CULVER: Senior Vice President of Operations Andrew Bolstein says temperature screening starts before guests walk in. All visitors need to register online and booked for a specific arrival time to keep from congregating. To enter, you must have a green Shanghai Q.R. health code. That's the government's high-tech way to track potential exposures.

Inside the park, reminders to keep your distance. Yellow tape added two lines for attractions and restaurants.

Safe spacing even for the performances. This is one of the stages. Look here in the crowd. Pick a box. That's where you and your family unit will stand, keeping that distance.

Every other table blocked off to space out diners. After stepping off each ride, you'll find a row of hand sanitizer stations.

One thing that stands out to me is constant sanitation.

BOLSTEIN: So we have a very dedicated team of custodial cleaners that we've even increased the numbers of those throughout the park that are constantly wiping down all the surfaces.

CULVER: And for now, you can no longer hug Mickey or Minnie, not even a high five. A safe selfie distance will have to do along with facemasks.


UNIDENTIFIED FEMALE: I'm so excited. It's --

CULVER: The new measures have not deterred Disney fans.

To me, it means the magic starts again, she tells me. But the joy here is not felt everywhere in China. As Disney reopens in Shanghai, a city in northeast China has gone into wartime mode, locking down to stop a recent spike in cases. And at the original epicenter of the outbreak, Wuhan, after weeks without any new cases, the city has reported six over the past two days dimming the festivities a bit at Shanghai Disneyland.

They've tried to balance celebration with remembrance, creating tributes to frontline health care workers. This is a projection of gratitude.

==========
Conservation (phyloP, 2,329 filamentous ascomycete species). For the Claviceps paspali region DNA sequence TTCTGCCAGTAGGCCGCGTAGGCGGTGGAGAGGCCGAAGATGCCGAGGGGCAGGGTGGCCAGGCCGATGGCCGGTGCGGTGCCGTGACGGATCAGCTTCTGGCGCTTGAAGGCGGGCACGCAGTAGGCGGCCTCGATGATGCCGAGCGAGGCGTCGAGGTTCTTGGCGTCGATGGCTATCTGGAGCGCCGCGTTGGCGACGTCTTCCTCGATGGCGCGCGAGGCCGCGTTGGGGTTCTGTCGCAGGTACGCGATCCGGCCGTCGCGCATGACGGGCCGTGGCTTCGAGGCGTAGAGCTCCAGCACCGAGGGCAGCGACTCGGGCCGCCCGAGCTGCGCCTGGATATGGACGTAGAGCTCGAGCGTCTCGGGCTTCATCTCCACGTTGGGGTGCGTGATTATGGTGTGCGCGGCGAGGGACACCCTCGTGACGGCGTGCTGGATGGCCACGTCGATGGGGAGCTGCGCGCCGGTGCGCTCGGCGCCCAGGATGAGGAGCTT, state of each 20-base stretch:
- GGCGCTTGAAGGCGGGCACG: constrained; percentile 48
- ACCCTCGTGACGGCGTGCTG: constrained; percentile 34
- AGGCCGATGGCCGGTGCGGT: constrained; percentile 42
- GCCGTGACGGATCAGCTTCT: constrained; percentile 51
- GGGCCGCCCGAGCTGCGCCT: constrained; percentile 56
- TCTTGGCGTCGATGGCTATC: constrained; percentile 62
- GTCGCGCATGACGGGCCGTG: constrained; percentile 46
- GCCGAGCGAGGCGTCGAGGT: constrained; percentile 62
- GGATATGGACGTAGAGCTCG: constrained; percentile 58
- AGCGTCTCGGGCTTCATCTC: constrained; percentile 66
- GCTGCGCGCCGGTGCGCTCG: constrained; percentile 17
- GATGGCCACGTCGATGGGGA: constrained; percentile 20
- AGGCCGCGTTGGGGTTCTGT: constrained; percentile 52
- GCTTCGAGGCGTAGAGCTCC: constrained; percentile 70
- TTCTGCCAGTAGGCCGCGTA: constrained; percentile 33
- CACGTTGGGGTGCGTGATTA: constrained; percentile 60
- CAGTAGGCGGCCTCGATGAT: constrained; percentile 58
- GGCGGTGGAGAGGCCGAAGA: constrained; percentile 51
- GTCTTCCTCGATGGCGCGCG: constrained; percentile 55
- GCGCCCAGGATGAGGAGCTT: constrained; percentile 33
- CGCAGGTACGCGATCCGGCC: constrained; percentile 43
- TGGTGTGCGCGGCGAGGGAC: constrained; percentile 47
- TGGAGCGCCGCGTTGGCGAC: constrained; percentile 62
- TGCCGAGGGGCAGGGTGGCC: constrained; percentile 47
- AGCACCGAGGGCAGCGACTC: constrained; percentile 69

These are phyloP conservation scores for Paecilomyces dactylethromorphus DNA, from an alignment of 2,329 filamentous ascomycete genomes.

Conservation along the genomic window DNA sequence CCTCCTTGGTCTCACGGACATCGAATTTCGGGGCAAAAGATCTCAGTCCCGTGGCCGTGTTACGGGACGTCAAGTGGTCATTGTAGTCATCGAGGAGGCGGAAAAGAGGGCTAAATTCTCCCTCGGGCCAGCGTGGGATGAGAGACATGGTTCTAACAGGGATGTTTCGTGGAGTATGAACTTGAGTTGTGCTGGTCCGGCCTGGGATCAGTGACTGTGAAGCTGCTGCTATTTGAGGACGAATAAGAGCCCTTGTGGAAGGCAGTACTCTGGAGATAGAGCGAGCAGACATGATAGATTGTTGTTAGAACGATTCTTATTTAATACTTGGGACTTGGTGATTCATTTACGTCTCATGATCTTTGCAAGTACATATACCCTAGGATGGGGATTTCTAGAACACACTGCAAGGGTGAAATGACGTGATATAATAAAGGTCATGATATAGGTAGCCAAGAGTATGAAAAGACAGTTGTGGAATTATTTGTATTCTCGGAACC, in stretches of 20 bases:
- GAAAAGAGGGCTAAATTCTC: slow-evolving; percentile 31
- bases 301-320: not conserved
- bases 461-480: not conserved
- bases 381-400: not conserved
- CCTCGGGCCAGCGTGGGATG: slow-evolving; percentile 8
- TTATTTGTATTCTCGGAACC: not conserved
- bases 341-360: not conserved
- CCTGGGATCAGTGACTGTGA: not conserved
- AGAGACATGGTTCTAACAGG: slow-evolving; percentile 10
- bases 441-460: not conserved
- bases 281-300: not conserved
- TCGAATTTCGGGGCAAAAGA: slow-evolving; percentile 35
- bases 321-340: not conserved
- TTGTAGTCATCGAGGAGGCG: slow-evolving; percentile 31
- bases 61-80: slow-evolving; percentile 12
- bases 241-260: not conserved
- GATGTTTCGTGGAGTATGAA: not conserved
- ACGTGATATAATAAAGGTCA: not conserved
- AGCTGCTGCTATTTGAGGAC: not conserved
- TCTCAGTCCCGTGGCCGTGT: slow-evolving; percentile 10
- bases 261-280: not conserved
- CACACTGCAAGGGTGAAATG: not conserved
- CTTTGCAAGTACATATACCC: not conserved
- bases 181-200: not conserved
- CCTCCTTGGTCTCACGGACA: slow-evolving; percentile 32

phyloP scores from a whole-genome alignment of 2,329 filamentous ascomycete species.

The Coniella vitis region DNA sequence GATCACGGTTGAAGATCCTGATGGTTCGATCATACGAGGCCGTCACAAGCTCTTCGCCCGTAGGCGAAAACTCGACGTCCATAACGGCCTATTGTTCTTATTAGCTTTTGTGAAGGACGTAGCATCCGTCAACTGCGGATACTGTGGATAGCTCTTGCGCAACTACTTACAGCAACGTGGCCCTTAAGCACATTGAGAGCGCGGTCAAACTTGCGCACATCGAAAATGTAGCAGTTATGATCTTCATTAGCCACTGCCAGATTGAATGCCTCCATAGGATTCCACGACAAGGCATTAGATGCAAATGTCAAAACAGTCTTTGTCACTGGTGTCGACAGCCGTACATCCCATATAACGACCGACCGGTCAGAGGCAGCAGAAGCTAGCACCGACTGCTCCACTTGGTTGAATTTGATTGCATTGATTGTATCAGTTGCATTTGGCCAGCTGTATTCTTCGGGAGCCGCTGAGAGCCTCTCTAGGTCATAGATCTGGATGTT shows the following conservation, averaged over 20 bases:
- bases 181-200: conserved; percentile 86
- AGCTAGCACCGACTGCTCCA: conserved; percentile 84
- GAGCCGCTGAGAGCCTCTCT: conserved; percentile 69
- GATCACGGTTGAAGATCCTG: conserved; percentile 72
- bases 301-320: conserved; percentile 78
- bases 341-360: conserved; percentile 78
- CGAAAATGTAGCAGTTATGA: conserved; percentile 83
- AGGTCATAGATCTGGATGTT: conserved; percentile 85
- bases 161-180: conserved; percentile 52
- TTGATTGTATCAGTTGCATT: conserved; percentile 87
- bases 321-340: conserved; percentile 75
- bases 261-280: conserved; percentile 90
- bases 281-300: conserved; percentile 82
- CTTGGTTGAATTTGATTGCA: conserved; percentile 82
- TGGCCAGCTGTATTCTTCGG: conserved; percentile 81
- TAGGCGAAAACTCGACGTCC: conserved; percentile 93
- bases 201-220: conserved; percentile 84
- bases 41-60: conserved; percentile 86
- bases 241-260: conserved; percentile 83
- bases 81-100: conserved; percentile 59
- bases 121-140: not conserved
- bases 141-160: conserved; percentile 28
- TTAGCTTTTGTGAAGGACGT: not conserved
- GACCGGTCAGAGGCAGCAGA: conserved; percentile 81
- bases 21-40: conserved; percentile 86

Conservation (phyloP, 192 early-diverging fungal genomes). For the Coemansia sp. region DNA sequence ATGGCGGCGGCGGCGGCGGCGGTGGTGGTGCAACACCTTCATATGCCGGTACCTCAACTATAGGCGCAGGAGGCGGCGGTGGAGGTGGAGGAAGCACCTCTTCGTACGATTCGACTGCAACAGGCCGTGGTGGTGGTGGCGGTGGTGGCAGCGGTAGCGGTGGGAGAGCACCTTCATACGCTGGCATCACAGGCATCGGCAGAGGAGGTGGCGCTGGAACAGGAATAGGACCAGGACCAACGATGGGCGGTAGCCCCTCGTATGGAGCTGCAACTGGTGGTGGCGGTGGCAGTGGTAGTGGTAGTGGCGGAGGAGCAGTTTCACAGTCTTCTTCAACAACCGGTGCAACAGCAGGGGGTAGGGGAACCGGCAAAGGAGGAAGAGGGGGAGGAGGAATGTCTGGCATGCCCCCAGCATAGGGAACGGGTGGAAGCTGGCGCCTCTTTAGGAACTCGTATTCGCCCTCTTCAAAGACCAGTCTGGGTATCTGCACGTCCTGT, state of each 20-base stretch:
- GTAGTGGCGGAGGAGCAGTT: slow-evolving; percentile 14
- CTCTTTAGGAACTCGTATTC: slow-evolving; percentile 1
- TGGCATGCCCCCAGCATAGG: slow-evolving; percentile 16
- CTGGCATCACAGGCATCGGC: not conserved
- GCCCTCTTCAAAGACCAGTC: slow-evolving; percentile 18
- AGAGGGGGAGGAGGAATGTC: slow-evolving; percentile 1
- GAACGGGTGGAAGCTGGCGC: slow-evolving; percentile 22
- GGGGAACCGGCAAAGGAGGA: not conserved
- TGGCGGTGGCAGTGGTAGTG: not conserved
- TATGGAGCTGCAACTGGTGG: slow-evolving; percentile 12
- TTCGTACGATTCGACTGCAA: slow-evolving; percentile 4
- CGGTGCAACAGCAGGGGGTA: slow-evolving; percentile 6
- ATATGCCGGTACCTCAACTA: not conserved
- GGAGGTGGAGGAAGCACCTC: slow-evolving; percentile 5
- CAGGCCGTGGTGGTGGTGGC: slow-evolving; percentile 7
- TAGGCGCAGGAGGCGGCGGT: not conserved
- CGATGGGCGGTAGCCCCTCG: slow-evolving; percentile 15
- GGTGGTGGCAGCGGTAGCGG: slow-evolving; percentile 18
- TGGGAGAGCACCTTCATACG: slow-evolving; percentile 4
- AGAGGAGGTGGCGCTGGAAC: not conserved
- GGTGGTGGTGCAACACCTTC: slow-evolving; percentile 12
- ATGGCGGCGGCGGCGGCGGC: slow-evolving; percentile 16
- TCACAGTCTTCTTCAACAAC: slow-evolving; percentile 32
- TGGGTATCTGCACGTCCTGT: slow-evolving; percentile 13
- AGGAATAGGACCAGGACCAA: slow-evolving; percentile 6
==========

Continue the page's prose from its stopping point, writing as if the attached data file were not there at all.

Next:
Disney says that they are sold out for the rest of the week as they have now imposed this new online ticketing system. So you reserve that block of time so that not everyone is rushing to the front gate at the same time to go into the park. It seems like there is demand. However, the question will be going forward, can they increase that capacity?

As of now, they're keeping well below that 30 percent government regulation. And it seems that people we talked to were comfortable with that. And not only made those who were visiting this park feel safer, but also those who are working here. David Culver, CNN, Shanghai Disneyland.


VAUSE: The drug, Remdesivir, was in limited supply before showing promise in treating COVID-19. Now it's in really short supply. Doctors facing a tough choice who gets it? Who doesn't? And one doctor will share her experiences 30 grueling days on the medical frontlines in a New York hospital. She's back home now in Colorado.


VAUSE: Welcome back, everybody. You're watching CNN NEWSROOM. I'm John Vause with the headlines this hour. South Korea reporting over 100 new Coronavirus infections linked to a nightclub cluster in Seoul. More than 70,000 people who were in the nightclub district have been tested. Earlier the pandemic, the country largely avoided a strict lockdown because the successful testing and contact tracing.

A lot of questions remain over the U.K.'s disconnected plan to reopen with Prime Minister Boris Johnson now under fire. The new steps to ease lockdown measures will be only applied to England, after Scotland, Wales, and Northern Ireland extended their restrictions until the end of the month.

And at a news conference in Washington, the U.S. President claimed astonishingly that we've met the moment and we have prevailed. He later said he meant the U.S. had prevailed on testing. U.S. President also claimed falsely, once again, that anyone who wants a test can get one.


Meantime, doctors in the United States are facing a tough decision. Who gets treated with Remdesivir? The only drug so far to show promise as a treatment for severe cases of COVID-19. The drug is in short supply and critics say the federal government is just making matters worse.

CNN's Elizabeth Cohen explains.


ELIZABETH COHEN, CNN SENIOR MEDICAL CORRESPONDENT: Remdesivir -- the only drug that has been shown in a large rigorous study to fight COVID-19.

Given limited supplies, the federal government has been doling it out. Some hospitals getting less than they need, other hospitals getting none.

GOVERNOR ANDREW CUOMO (D), NEW YORK: New York state is working with HHS, Health and Human services on the federal side administering to 2,900 people at 15 hospitals.

COHEN: The federal government is giving New York enough Remdesivir for 2,900 patients. But there are about 7,262 coronavirus patients in New York hospitals.